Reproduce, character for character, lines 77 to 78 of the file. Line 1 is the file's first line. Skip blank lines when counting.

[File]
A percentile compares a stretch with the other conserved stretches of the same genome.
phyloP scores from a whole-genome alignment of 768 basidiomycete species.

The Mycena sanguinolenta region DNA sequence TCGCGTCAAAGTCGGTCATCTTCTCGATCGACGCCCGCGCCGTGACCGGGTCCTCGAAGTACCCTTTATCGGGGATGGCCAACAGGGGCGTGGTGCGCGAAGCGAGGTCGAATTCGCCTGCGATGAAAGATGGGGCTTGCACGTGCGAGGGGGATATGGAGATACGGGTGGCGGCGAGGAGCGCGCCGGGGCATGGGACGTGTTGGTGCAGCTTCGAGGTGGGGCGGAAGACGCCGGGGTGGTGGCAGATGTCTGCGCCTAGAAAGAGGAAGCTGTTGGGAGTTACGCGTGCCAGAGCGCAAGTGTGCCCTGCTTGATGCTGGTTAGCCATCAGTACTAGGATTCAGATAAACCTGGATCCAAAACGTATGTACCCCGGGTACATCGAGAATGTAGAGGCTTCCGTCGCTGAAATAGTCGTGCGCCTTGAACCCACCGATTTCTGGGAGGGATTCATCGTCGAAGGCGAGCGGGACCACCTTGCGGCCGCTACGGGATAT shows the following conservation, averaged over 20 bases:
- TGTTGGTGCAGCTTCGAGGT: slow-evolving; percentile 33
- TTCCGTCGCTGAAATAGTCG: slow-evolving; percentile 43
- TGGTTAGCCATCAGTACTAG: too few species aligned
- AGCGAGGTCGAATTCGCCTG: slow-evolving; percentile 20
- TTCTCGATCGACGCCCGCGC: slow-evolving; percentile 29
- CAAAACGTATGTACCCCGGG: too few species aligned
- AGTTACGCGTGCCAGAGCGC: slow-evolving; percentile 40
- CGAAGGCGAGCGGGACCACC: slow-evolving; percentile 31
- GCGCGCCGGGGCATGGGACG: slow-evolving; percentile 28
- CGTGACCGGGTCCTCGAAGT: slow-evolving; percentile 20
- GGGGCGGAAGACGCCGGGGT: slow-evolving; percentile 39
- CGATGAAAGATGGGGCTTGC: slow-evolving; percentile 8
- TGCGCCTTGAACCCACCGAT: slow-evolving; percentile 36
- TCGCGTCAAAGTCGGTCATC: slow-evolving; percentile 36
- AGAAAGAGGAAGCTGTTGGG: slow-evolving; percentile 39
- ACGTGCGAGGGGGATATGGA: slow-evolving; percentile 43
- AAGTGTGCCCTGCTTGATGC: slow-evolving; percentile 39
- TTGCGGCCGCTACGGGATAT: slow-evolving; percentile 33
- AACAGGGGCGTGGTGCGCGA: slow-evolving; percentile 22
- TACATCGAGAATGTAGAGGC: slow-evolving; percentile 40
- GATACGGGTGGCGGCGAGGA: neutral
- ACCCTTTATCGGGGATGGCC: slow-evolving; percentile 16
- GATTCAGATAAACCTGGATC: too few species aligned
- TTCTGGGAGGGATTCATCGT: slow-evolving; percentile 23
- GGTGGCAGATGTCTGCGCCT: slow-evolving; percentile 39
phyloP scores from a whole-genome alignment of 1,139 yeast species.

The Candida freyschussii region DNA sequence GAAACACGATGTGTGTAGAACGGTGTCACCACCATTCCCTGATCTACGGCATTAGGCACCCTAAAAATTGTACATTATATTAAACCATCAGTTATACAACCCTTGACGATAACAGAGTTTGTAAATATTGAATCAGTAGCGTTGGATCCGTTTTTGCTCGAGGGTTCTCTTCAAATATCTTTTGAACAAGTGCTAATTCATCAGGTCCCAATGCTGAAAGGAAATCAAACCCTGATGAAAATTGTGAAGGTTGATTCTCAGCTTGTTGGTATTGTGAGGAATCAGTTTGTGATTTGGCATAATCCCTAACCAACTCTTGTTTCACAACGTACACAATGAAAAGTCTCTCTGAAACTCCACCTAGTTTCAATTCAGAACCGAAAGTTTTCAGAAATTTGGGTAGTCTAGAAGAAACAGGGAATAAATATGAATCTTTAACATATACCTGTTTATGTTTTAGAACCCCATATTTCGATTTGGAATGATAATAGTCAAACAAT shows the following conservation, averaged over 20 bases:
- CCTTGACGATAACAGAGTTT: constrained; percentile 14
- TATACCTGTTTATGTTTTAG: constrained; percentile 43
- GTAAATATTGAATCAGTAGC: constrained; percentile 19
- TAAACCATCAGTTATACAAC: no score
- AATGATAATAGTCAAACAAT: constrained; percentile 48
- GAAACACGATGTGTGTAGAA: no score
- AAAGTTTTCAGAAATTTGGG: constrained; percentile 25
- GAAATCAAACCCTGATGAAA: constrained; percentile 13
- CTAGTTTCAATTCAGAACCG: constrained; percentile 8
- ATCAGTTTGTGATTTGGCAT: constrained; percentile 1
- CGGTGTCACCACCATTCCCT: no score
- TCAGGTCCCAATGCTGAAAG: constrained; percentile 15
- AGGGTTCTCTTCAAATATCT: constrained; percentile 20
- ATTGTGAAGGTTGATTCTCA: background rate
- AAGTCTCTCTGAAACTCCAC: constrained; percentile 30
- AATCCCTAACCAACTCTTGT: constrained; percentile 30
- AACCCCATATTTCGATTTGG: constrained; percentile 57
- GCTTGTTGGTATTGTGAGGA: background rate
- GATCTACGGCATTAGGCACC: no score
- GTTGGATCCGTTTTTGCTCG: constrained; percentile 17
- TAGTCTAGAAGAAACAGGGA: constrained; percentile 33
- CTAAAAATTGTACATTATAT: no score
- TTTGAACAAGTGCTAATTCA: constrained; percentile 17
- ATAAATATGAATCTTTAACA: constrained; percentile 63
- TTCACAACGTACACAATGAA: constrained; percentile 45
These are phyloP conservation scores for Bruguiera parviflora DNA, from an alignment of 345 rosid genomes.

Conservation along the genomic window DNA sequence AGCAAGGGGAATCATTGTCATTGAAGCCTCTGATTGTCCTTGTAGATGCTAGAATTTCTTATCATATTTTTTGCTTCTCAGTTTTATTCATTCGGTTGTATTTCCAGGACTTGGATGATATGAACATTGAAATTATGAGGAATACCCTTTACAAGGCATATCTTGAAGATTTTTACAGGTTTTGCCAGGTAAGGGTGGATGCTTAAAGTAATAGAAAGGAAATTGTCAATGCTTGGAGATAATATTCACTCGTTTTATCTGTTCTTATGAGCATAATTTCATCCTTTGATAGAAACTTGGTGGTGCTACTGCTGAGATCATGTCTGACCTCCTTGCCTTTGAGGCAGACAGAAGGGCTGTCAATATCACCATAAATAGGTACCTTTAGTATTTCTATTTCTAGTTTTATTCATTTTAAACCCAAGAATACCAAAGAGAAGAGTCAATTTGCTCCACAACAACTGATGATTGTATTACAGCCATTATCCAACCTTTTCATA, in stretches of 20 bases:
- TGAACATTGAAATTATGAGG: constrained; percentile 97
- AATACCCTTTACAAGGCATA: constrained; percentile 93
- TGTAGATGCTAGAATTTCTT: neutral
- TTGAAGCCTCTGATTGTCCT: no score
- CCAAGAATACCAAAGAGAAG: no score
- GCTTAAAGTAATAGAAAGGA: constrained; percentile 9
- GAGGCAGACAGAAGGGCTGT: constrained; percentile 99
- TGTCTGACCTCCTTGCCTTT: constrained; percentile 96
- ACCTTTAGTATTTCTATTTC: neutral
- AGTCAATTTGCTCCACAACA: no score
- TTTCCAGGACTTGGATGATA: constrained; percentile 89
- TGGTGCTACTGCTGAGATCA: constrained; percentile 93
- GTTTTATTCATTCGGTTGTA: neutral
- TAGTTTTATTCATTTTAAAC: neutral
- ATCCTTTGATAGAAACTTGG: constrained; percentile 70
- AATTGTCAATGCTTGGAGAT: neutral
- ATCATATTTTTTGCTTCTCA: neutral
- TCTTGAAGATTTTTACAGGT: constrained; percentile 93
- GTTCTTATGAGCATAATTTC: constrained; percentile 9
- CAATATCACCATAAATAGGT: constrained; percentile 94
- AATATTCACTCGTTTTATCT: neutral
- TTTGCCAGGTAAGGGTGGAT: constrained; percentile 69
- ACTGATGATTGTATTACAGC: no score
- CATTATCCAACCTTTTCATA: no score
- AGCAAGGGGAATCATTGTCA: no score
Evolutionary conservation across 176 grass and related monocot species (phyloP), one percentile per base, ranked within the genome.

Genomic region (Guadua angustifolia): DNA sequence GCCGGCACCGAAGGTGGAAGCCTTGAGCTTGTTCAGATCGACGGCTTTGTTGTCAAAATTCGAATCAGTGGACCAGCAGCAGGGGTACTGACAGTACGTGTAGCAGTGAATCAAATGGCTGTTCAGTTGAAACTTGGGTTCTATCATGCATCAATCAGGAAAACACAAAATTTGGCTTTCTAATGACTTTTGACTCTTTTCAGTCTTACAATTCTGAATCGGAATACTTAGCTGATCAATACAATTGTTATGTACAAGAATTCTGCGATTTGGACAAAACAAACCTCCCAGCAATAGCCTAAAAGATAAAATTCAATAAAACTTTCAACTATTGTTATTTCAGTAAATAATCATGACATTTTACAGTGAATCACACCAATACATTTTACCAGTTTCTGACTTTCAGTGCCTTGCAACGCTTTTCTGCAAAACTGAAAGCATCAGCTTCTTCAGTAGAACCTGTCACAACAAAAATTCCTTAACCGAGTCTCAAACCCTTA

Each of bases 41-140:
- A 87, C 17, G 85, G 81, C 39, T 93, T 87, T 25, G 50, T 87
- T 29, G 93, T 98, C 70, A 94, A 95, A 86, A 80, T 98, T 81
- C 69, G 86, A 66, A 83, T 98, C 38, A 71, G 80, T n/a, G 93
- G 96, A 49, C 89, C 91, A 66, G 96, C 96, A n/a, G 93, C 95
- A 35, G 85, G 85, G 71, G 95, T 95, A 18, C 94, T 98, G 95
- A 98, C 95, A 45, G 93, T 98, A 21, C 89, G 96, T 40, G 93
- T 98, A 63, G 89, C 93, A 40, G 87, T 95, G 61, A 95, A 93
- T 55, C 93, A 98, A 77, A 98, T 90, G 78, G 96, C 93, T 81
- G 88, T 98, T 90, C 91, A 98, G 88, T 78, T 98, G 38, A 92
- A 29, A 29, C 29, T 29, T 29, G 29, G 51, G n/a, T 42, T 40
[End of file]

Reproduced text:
- CAATATCACCATAAATAGGT: constrained; percentile 94
- AATATTCACTCGTTTTATCT: neutral